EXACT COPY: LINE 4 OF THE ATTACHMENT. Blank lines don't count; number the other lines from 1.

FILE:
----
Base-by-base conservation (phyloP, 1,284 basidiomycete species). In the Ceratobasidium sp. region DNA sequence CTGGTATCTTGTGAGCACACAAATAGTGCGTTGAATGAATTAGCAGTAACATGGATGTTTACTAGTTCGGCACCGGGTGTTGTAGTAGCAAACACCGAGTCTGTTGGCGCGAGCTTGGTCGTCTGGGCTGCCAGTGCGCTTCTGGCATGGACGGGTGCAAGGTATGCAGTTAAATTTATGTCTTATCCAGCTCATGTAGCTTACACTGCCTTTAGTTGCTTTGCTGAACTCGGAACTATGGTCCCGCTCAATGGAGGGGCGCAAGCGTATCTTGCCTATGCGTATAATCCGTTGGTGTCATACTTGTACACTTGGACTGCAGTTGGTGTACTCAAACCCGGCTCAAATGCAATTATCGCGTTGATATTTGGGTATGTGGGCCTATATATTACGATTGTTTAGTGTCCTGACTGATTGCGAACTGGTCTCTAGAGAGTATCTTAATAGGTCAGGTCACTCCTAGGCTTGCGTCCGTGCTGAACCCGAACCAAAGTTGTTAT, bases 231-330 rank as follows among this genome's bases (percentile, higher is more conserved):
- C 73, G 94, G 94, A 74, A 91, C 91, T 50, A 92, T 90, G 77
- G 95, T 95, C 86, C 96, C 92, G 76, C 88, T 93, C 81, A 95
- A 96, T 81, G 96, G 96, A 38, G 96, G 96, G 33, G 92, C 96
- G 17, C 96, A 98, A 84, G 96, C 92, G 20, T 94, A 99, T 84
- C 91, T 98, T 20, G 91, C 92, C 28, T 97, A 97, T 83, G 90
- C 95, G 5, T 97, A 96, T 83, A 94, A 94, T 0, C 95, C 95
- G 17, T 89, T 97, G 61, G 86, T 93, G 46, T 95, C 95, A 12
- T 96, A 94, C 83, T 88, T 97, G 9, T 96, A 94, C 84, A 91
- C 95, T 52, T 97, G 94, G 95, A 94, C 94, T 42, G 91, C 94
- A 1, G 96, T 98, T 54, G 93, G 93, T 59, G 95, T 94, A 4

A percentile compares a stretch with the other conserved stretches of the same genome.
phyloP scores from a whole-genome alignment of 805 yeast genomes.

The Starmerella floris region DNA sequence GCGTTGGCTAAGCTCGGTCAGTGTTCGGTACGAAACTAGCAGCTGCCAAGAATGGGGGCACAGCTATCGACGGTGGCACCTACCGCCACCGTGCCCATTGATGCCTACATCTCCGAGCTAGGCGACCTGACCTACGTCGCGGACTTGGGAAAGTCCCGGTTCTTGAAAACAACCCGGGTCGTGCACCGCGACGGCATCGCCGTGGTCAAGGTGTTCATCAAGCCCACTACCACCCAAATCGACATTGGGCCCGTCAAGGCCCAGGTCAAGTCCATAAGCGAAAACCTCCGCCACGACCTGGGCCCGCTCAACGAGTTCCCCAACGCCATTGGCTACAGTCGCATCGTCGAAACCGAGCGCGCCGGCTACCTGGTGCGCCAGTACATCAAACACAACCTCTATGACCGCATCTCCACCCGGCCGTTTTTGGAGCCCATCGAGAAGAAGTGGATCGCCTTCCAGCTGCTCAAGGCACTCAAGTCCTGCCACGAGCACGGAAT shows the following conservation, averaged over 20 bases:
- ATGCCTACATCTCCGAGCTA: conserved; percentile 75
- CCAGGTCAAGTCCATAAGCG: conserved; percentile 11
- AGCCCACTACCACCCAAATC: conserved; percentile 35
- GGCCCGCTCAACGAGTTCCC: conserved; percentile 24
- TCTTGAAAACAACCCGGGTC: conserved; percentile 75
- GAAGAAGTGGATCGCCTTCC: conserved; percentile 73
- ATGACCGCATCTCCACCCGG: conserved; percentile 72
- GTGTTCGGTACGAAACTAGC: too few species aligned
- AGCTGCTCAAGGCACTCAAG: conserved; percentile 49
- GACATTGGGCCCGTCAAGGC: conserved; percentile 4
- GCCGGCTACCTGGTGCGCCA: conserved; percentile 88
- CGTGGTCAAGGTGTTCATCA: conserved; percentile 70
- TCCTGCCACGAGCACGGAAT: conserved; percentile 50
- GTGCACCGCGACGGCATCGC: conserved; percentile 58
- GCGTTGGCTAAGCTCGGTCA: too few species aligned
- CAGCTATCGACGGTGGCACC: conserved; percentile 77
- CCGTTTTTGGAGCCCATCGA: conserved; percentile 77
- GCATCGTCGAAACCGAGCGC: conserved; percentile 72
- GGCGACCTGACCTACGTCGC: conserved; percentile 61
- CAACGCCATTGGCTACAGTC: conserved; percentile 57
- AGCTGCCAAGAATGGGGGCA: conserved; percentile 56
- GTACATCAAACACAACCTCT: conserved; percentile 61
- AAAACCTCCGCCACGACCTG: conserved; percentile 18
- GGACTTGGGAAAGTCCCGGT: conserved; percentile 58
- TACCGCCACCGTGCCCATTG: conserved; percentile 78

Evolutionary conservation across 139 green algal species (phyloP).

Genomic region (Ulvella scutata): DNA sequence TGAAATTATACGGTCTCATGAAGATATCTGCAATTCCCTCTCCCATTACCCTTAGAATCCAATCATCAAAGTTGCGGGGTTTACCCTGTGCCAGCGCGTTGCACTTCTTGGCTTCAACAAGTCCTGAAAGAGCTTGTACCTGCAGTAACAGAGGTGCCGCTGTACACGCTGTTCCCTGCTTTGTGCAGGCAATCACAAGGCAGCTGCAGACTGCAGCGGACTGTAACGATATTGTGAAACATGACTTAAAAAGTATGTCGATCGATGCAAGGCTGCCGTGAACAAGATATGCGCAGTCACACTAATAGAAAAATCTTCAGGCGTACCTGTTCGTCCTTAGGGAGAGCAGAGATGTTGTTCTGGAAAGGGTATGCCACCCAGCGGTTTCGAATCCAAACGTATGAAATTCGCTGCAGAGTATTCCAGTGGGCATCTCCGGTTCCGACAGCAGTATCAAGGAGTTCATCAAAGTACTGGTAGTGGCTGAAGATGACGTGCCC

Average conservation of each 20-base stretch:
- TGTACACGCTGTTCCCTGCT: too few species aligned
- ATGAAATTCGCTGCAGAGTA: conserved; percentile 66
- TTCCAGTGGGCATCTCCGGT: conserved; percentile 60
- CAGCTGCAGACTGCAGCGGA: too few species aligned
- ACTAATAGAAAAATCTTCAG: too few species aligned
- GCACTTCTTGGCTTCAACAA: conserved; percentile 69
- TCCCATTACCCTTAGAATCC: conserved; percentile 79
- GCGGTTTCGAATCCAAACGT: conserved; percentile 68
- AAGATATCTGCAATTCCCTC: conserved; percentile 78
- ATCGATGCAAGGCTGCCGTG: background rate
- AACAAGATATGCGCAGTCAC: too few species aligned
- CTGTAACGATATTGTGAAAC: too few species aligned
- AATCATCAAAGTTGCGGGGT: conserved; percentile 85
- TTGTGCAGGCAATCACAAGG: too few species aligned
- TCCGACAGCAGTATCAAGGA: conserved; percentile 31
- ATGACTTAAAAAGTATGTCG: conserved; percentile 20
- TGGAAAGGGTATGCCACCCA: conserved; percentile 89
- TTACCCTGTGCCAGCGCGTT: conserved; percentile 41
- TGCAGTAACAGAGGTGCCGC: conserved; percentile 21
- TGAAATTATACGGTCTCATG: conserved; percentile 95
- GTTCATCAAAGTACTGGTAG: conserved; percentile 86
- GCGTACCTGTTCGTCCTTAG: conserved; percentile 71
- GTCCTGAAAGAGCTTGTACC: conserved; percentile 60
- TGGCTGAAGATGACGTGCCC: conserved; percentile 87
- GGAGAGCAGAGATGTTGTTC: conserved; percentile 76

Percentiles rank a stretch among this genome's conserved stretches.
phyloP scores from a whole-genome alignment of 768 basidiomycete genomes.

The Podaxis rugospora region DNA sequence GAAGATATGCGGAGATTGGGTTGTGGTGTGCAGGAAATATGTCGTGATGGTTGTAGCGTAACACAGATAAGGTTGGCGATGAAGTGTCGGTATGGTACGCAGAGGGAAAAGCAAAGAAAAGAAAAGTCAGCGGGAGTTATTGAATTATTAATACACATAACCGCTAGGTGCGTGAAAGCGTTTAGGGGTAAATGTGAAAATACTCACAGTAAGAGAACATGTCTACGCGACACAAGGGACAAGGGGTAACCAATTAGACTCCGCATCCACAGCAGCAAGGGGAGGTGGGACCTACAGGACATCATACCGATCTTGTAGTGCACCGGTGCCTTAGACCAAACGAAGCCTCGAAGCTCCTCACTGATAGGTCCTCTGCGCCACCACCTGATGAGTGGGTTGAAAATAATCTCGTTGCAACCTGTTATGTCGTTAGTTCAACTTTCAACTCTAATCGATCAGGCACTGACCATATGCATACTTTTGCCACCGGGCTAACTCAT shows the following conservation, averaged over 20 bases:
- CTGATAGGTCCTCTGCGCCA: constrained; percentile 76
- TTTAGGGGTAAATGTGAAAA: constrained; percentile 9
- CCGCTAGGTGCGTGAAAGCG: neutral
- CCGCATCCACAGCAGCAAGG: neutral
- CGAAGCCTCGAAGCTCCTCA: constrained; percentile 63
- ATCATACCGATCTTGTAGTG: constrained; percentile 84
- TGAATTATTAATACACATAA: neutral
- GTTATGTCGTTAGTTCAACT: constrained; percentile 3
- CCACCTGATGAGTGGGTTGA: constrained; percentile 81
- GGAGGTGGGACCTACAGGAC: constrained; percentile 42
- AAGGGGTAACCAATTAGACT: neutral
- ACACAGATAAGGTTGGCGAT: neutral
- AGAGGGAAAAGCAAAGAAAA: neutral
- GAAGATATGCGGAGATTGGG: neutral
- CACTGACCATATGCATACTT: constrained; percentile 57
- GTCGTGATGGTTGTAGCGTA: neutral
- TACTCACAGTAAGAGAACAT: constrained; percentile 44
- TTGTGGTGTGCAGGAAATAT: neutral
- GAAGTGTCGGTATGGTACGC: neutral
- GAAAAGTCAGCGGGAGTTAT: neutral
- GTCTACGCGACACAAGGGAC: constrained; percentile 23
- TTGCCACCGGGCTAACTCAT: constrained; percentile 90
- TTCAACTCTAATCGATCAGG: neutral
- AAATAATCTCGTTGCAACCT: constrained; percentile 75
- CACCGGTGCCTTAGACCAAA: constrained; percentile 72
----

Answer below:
- A 96, T 81, G 96, G 96, A 38, G 96, G 96, G 33, G 92, C 96